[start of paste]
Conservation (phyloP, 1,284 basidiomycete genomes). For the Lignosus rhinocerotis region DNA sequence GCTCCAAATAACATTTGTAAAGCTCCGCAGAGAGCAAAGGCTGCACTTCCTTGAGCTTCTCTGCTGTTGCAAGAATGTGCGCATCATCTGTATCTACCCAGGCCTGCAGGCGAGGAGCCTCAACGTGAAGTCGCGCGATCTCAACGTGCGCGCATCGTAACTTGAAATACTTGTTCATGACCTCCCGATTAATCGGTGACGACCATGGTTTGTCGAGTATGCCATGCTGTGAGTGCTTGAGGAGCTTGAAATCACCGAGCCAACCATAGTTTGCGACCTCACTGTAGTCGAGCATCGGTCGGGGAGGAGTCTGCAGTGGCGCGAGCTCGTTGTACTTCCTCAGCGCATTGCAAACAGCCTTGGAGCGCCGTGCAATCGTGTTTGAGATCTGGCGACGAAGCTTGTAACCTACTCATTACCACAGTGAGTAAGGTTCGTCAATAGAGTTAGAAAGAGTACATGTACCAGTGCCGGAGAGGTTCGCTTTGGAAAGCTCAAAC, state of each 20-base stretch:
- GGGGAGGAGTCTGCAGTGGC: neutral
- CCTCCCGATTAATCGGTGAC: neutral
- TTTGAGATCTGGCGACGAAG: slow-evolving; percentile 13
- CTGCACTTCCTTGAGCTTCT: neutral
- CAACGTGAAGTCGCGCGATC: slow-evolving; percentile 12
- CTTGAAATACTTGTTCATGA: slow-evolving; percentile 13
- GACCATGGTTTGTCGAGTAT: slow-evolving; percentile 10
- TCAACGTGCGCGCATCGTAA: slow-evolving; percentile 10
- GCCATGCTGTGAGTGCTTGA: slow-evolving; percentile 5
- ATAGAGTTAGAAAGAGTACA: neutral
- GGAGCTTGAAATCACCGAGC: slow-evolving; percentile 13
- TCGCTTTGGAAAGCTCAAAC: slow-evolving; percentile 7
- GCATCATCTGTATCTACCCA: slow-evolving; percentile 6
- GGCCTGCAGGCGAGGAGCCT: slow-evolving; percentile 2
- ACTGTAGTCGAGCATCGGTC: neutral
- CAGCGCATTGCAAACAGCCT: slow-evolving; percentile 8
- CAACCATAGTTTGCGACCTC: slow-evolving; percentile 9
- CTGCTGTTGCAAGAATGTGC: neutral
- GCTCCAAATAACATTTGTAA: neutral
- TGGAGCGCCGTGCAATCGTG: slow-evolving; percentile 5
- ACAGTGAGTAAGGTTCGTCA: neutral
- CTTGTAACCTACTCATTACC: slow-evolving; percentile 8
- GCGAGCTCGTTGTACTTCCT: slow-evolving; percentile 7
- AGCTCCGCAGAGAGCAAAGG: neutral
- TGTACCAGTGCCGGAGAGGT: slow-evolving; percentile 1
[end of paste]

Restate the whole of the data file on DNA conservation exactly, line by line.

Conservation (phyloP, 1,284 basidiomycete genomes). For the Lignosus rhinocerotis region DNA sequence GCTCCAAATAACATTTGTAAAGCTCCGCAGAGAGCAAAGGCTGCACTTCCTTGAGCTTCTCTGCTGTTGCAAGAATGTGCGCATCATCTGTATCTACCCAGGCCTGCAGGCGAGGAGCCTCAACGTGAAGTCGCGCGATCTCAACGTGCGCGCATCGTAACTTGAAATACTTGTTCATGACCTCCCGATTAATCGGTGACGACCATGGTTTGTCGAGTATGCCATGCTGTGAGTGCTTGAGGAGCTTGAAATCACCGAGCCAACCATAGTTTGCGACCTCACTGTAGTCGAGCATCGGTCGGGGAGGAGTCTGCAGTGGCGCGAGCTCGTTGTACTTCCTCAGCGCATTGCAAACAGCCTTGGAGCGCCGTGCAATCGTGTTTGAGATCTGGCGACGAAGCTTGTAACCTACTCATTACCACAGTGAGTAAGGTTCGTCAATAGAGTTAGAAAGAGTACATGTACCAGTGCCGGAGAGGTTCGCTTTGGAAAGCTCAAAC, state of each 20-base stretch:
- GGGGAGGAGTCTGCAGTGGC: neutral
- CCTCCCGATTAATCGGTGAC: neutral
- TTTGAGATCTGGCGACGAAG: slow-evolving; percentile 13
- CTGCACTTCCTTGAGCTTCT: neutral
- CAACGTGAAGTCGCGCGATC: slow-evolving; percentile 12
- CTTGAAATACTTGTTCATGA: slow-evolving; percentile 13
- GACCATGGTTTGTCGAGTAT: slow-evolving; percentile 10
- TCAACGTGCGCGCATCGTAA: slow-evolving; percentile 10
- GCCATGCTGTGAGTGCTTGA: slow-evolving; percentile 5
- ATAGAGTTAGAAAGAGTACA: neutral
- GGAGCTTGAAATCACCGAGC: slow-evolving; percentile 13
- TCGCTTTGGAAAGCTCAAAC: slow-evolving; percentile 7
- GCATCATCTGTATCTACCCA: slow-evolving; percentile 6
- GGCCTGCAGGCGAGGAGCCT: slow-evolving; percentile 2
- ACTGTAGTCGAGCATCGGTC: neutral
- CAGCGCATTGCAAACAGCCT: slow-evolving; percentile 8
- CAACCATAGTTTGCGACCTC: slow-evolving; percentile 9
- CTGCTGTTGCAAGAATGTGC: neutral
- GCTCCAAATAACATTTGTAA: neutral
- TGGAGCGCCGTGCAATCGTG: slow-evolving; percentile 5
- ACAGTGAGTAAGGTTCGTCA: neutral
- CTTGTAACCTACTCATTACC: slow-evolving; percentile 8
- GCGAGCTCGTTGTACTTCCT: slow-evolving; percentile 7
- AGCTCCGCAGAGAGCAAAGG: neutral
- TGTACCAGTGCCGGAGAGGT: slow-evolving; percentile 1